State of Minnesota,


Samuel Earl Dendy,

Filed July 20, 1999
Reversed and remanded
Shumaker, Judge

Ramsey County District Court
File No. K3983988

Mike Hatch, Attorney General, 1400 NCL Tower, 445 Minnesota Street, St. Paul, MN 55101, and

Susan Gaertner, Ramsey County Attorney, Mark Nathan Lystig, Assistant County Attorney, 50 West Kellogg Blvd., Suite 315, St. Paul, MN 55102 (for appellant)

Ira W. Whitlock, Whitlock Law Office, 906 Minnesota Building, 46 East Fourth Street, St. Paul, MN 55101 (for respondent)

Considered and decided by Short, Presiding Judge, Peterson, Judge, and Shumaker, Judge.


1. Minn. Stat. § 624.713, subd. 1, which was amended in 1994 to prohibit persons convicted of drug offenses from possessing any firearm, controls over Minn. Stat. § 624.711, enacted in 1975, which declares legislative policy not to regulate shotguns used for hunting.

2. Because respondent was convicted of drug offenses in 1993 and 1995, he is ineligible to possess any firearm, including a shotgun used for hunting.

3. A person who has been convicted of drug offenses is not entitled to notice of ineligibility to possess a shotgun.



The state challenges the trial court's dismissal of a criminal complaint charging unlawful possession of a shotgun by a person convicted of a drug offense. The trial court held that the prohibition does not apply to shotguns and that respondent never received the requisite notice of ineligibility to possess a firearm. We reverse and remand.


On November 5, 1998, St. Paul police officers executed a search warrant at Samuel Earl Dendy's home. When the officers searched between the mattress and box spring of the bed that Dendy and his wife shared, they found a 20-gauge shotgun and four shells. Because Dendy had convictions for cocaine possession in 1993 and 1995, the police believed that he was ineligible to possess a firearm, and they arrested him. Dendy told the police that the shotgun belonged to his wife.

The state charged Dendy with unlawful possession of a firearm in violation of Minn. Stat. § 624.713, subds. 1(b), 2 (1998). Dendy moved to dismiss the charge, arguing that the statutory prohibition does not apply to shotguns; that he had never received the requisite notice of ineligibility to possess a firearm; and that he did not possess the shotgun. The trial court granted Dendy's motion on the first two grounds but did not address the third. The state appealed.


1. Does Minn. Stat. § 624.713, subd. 1, make a person convicted of drug offenses ineligible to possess a shotgun used for hunting?

2. Is a person who has been convicted of drug offenses entitled to notice of ineligibility to possess a shotgun under Minn. Stat. § 624.713, subd. 3?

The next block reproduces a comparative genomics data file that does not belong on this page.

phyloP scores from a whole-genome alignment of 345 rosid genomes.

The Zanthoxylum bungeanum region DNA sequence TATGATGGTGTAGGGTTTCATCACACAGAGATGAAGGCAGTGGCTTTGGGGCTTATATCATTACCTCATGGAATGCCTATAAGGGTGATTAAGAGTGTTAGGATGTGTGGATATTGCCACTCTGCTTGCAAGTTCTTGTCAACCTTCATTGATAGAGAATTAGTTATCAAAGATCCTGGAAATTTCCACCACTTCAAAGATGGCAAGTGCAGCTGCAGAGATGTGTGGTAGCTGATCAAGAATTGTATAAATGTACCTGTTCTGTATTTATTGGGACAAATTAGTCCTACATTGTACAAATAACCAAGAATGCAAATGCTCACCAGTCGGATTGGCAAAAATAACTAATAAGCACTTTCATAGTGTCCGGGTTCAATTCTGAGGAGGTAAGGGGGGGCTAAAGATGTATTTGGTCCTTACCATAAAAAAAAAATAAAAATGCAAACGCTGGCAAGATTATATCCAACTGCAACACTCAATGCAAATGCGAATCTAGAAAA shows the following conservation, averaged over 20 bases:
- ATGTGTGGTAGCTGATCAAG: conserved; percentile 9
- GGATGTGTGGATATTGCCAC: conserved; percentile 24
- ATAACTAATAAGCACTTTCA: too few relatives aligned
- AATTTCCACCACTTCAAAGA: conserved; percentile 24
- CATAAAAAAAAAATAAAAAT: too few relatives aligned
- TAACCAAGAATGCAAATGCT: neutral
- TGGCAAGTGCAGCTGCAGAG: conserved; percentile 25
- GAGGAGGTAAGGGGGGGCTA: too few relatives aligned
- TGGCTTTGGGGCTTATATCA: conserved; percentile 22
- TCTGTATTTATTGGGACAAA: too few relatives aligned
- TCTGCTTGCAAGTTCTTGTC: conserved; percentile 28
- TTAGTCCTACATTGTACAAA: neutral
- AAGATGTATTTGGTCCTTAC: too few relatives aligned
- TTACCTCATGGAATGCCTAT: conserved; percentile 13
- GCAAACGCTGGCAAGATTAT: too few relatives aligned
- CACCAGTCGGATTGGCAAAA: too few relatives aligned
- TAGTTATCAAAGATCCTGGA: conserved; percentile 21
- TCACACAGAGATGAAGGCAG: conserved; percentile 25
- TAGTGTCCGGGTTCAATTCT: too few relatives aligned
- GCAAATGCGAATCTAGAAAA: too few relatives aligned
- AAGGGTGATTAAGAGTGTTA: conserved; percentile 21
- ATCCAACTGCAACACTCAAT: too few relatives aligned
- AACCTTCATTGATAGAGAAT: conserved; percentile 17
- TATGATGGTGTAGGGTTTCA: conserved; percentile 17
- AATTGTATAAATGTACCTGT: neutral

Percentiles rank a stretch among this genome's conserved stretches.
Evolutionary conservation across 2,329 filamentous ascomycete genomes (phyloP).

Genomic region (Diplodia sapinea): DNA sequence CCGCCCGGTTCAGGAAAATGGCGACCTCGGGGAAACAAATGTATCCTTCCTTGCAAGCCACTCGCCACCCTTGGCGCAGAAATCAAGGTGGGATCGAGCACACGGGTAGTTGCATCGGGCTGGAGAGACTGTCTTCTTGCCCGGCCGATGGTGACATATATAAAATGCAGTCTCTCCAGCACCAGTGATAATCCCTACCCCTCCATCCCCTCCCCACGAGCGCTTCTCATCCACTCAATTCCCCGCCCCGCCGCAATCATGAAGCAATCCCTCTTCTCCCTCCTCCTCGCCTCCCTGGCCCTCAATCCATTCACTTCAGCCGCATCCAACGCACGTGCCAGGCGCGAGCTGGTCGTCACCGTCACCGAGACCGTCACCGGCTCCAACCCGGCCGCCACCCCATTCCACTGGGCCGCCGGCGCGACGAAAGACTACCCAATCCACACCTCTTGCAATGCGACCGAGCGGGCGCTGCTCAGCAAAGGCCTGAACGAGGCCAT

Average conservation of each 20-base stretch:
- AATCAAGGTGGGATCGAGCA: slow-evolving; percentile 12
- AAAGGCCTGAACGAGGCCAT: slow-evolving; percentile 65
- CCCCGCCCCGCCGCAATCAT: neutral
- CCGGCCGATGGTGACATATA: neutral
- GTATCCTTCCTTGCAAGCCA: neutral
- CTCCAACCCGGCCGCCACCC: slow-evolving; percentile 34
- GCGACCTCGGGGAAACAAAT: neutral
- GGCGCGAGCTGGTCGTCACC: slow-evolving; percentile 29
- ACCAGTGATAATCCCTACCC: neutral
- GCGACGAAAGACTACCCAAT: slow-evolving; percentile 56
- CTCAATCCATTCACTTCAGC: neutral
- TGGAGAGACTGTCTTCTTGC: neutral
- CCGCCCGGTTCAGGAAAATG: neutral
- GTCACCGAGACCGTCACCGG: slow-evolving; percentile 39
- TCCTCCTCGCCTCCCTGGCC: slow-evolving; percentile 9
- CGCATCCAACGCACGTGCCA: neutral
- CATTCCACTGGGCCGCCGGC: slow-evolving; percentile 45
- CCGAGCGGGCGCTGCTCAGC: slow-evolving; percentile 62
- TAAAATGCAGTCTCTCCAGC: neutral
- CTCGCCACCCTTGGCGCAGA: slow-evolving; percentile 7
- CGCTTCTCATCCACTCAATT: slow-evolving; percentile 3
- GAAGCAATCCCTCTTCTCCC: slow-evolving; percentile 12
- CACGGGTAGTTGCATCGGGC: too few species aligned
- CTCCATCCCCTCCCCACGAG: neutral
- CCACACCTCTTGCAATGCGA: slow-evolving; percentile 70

The statute Dendy is charged with violating provides:

The following persons shall not be entitled to possess a pistol or semiautomatic military-style assault weapon, or * * * any other firearm:

* * * a person who has been convicted of * * * a crime of violence * * *.

Minn. Stat. § 624.713, subd. 1(b) (1998). "Crime of violence" includes convictions under chapter 152, Minnesota Statutes, which defines drug crimes. Minn. Stat. § 624.712, subd. 5 (1998).

There is no dispute that Dendy's prior convictions were for chapter 152 offenses. But the trial court ruled that the ineligibility statute does not apply to possession of a shotgun. In support of its ruling, the trial court cited Minn. Stat. § 624.711 (1998). That law, enacted in 1975, is labeled "Declaration of Policy" and states:

It is not the intent of the legislature to regulate shotguns, rifles and other longguns of the type commonly used for hunting and not defined as pistols or semiautomatic military-style assault weapons * * *.

The trial court also apparently ruled that the state's failure to notify Dendy at the time of his convictions of his ineligibility to possess certain firearms required dismissal of the complaint. See Minn. Stat. § 624.713, subd. 3(a) (1998) (when person is convicted of crime of violence court shall inform person of ineligibility to possess certain firearms).

In a pretrial appeal, this court will reverse the trial court if the state demonstrates clearly and unequivocally that the trial court erred in its judgment and that, unless reversed, the error will have a critical impact on the outcome of the trial. State v. Kim, 398 N.W.2d 544, 547 (Minn. 1987). A ruling has critical impact if it significantly reduces the likelihood of a successful prosecution. State v. Miller, 586 N.W.2d 133, 137 (Minn. App. 1998) (citing Kim, 398 N.W.2d at 551). Because the trial court dismissed the complaint, the critical impact test is met in this case. State v. Varnado, 582 N.W.2d 886, 894 n.1 (Minn. 1998); see State v. Zanter, 535 N.W.2d 624, 631 (Minn. 1995) (holding that critical impact is shown when the suppression significantly reduces the likelihood of successful prosecution).